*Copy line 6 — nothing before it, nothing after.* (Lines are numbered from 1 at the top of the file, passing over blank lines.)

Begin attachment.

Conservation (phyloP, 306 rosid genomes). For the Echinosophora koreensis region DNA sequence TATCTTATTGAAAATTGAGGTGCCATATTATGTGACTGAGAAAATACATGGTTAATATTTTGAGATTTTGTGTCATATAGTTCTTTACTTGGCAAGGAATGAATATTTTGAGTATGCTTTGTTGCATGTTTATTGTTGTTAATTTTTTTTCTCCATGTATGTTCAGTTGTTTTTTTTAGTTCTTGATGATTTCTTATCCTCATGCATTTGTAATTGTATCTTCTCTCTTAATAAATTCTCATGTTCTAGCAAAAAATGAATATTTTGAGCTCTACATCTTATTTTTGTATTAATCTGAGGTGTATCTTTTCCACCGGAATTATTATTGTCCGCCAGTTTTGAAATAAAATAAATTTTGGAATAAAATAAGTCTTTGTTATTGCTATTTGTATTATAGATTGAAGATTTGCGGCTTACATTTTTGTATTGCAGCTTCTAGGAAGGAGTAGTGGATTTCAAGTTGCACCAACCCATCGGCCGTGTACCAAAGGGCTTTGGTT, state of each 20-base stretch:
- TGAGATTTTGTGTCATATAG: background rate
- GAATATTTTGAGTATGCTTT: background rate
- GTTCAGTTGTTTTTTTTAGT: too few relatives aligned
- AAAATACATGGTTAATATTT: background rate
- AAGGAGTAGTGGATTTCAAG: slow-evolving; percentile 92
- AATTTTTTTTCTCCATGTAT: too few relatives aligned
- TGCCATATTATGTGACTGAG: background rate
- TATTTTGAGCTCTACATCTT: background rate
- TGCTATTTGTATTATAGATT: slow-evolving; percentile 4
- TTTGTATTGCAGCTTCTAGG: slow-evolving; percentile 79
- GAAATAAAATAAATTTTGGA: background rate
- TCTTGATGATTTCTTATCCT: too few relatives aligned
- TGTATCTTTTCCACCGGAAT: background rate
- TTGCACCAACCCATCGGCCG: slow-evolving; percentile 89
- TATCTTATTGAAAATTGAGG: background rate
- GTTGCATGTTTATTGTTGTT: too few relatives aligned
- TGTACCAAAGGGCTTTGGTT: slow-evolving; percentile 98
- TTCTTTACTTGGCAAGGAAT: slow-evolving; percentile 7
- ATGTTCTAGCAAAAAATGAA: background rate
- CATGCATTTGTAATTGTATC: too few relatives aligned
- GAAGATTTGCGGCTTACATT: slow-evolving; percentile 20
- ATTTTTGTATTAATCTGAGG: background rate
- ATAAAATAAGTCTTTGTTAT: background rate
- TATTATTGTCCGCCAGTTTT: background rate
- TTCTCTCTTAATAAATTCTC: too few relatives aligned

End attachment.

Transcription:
- AAGGAGTAGTGGATTTCAAG: slow-evolving; percentile 92